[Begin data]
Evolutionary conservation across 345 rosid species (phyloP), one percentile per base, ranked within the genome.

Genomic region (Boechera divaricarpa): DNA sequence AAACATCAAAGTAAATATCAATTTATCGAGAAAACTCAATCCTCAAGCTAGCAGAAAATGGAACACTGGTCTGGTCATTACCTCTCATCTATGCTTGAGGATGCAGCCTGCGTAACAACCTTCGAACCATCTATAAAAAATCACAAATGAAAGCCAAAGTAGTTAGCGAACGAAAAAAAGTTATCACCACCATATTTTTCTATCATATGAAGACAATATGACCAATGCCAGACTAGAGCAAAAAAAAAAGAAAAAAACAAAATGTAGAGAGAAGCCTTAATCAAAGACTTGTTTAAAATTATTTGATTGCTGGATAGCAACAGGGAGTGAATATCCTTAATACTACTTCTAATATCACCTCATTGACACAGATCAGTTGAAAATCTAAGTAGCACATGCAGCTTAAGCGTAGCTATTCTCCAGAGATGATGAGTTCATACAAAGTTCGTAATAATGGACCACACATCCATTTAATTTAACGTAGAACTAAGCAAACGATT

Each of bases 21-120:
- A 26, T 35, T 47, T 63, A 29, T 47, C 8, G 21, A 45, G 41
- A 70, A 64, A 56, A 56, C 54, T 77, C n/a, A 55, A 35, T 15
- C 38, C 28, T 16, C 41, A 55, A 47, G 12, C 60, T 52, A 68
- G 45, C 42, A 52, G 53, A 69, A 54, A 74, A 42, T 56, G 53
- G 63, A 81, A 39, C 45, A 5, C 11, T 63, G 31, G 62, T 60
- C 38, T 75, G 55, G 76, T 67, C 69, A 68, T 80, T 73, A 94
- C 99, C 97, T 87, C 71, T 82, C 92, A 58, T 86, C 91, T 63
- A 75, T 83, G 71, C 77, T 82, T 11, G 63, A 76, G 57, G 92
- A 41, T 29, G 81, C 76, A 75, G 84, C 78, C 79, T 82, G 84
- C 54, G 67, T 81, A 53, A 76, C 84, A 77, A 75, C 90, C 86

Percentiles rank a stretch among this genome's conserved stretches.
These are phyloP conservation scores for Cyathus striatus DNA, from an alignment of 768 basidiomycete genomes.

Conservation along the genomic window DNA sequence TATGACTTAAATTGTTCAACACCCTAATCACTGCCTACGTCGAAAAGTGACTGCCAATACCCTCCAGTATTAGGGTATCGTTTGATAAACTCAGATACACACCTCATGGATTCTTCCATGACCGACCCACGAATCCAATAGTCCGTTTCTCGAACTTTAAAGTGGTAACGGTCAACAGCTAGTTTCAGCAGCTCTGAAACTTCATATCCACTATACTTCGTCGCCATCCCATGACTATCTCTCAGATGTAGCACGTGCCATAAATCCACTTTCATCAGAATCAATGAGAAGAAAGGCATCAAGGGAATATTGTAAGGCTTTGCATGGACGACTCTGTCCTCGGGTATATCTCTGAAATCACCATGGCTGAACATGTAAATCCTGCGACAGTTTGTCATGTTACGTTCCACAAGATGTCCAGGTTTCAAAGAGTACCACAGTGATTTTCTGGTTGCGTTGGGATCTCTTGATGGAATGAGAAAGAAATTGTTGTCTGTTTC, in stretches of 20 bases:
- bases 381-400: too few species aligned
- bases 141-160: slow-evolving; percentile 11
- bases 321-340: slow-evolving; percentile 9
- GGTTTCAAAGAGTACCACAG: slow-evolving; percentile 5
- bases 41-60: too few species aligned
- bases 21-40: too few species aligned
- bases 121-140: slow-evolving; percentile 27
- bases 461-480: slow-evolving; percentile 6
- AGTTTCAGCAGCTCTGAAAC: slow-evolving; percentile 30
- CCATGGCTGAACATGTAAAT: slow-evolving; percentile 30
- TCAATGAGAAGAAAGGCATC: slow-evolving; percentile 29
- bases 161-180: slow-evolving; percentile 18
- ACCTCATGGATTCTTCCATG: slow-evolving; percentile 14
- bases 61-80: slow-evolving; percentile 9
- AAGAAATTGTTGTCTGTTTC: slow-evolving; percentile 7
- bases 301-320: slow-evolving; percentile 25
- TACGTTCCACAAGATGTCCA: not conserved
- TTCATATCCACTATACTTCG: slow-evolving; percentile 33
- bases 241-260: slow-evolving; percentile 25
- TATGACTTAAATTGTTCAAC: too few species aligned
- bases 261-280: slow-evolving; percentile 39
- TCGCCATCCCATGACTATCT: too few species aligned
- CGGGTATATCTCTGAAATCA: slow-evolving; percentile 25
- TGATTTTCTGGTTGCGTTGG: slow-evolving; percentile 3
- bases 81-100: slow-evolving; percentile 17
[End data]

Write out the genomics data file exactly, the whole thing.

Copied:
Evolutionary conservation across 345 rosid species (phyloP), one percentile per base, ranked within the genome.

Genomic region (Boechera divaricarpa): DNA sequence AAACATCAAAGTAAATATCAATTTATCGAGAAAACTCAATCCTCAAGCTAGCAGAAAATGGAACACTGGTCTGGTCATTACCTCTCATCTATGCTTGAGGATGCAGCCTGCGTAACAACCTTCGAACCATCTATAAAAAATCACAAATGAAAGCCAAAGTAGTTAGCGAACGAAAAAAAGTTATCACCACCATATTTTTCTATCATATGAAGACAATATGACCAATGCCAGACTAGAGCAAAAAAAAAAGAAAAAAACAAAATGTAGAGAGAAGCCTTAATCAAAGACTTGTTTAAAATTATTTGATTGCTGGATAGCAACAGGGAGTGAATATCCTTAATACTACTTCTAATATCACCTCATTGACACAGATCAGTTGAAAATCTAAGTAGCACATGCAGCTTAAGCGTAGCTATTCTCCAGAGATGATGAGTTCATACAAAGTTCGTAATAATGGACCACACATCCATTTAATTTAACGTAGAACTAAGCAAACGATT

Each of bases 21-120:
- A 26, T 35, T 47, T 63, A 29, T 47, C 8, G 21, A 45, G 41
- A 70, A 64, A 56, A 56, C 54, T 77, C n/a, A 55, A 35, T 15
- C 38, C 28, T 16, C 41, A 55, A 47, G 12, C 60, T 52, A 68
- G 45, C 42, A 52, G 53, A 69, A 54, A 74, A 42, T 56, G 53
- G 63, A 81, A 39, C 45, A 5, C 11, T 63, G 31, G 62, T 60
- C 38, T 75, G 55, G 76, T 67, C 69, A 68, T 80, T 73, A 94
- C 99, C 97, T 87, C 71, T 82, C 92, A 58, T 86, C 91, T 63
- A 75, T 83, G 71, C 77, T 82, T 11, G 63, A 76, G 57, G 92
- A 41, T 29, G 81, C 76, A 75, G 84, C 78, C 79, T 82, G 84
- C 54, G 67, T 81, A 53, A 76, C 84, A 77, A 75, C 90, C 86

Percentiles rank a stretch among this genome's conserved stretches.
These are phyloP conservation scores for Cyathus striatus DNA, from an alignment of 768 basidiomycete genomes.

Conservation along the genomic window DNA sequence TATGACTTAAATTGTTCAACACCCTAATCACTGCCTACGTCGAAAAGTGACTGCCAATACCCTCCAGTATTAGGGTATCGTTTGATAAACTCAGATACACACCTCATGGATTCTTCCATGACCGACCCACGAATCCAATAGTCCGTTTCTCGAACTTTAAAGTGGTAACGGTCAACAGCTAGTTTCAGCAGCTCTGAAACTTCATATCCACTATACTTCGTCGCCATCCCATGACTATCTCTCAGATGTAGCACGTGCCATAAATCCACTTTCATCAGAATCAATGAGAAGAAAGGCATCAAGGGAATATTGTAAGGCTTTGCATGGACGACTCTGTCCTCGGGTATATCTCTGAAATCACCATGGCTGAACATGTAAATCCTGCGACAGTTTGTCATGTTACGTTCCACAAGATGTCCAGGTTTCAAAGAGTACCACAGTGATTTTCTGGTTGCGTTGGGATCTCTTGATGGAATGAGAAAGAAATTGTTGTCTGTTTC, in stretches of 20 bases:
- bases 381-400: too few species aligned
- bases 141-160: slow-evolving; percentile 11
- bases 321-340: slow-evolving; percentile 9
- GGTTTCAAAGAGTACCACAG: slow-evolving; percentile 5
- bases 41-60: too few species aligned
- bases 21-40: too few species aligned
- bases 121-140: slow-evolving; percentile 27
- bases 461-480: slow-evolving; percentile 6
- AGTTTCAGCAGCTCTGAAAC: slow-evolving; percentile 30
- CCATGGCTGAACATGTAAAT: slow-evolving; percentile 30
- TCAATGAGAAGAAAGGCATC: slow-evolving; percentile 29
- bases 161-180: slow-evolving; percentile 18
- ACCTCATGGATTCTTCCATG: slow-evolving; percentile 14
- bases 61-80: slow-evolving; percentile 9
- AAGAAATTGTTGTCTGTTTC: slow-evolving; percentile 7
- bases 301-320: slow-evolving; percentile 25
- TACGTTCCACAAGATGTCCA: not conserved
- TTCATATCCACTATACTTCG: slow-evolving; percentile 33
- bases 241-260: slow-evolving; percentile 25
- TATGACTTAAATTGTTCAAC: too few species aligned
- bases 261-280: slow-evolving; percentile 39
- TCGCCATCCCATGACTATCT: too few species aligned
- CGGGTATATCTCTGAAATCA: slow-evolving; percentile 25
- TGATTTTCTGGTTGCGTTGG: slow-evolving; percentile 3
- bases 81-100: slow-evolving; percentile 17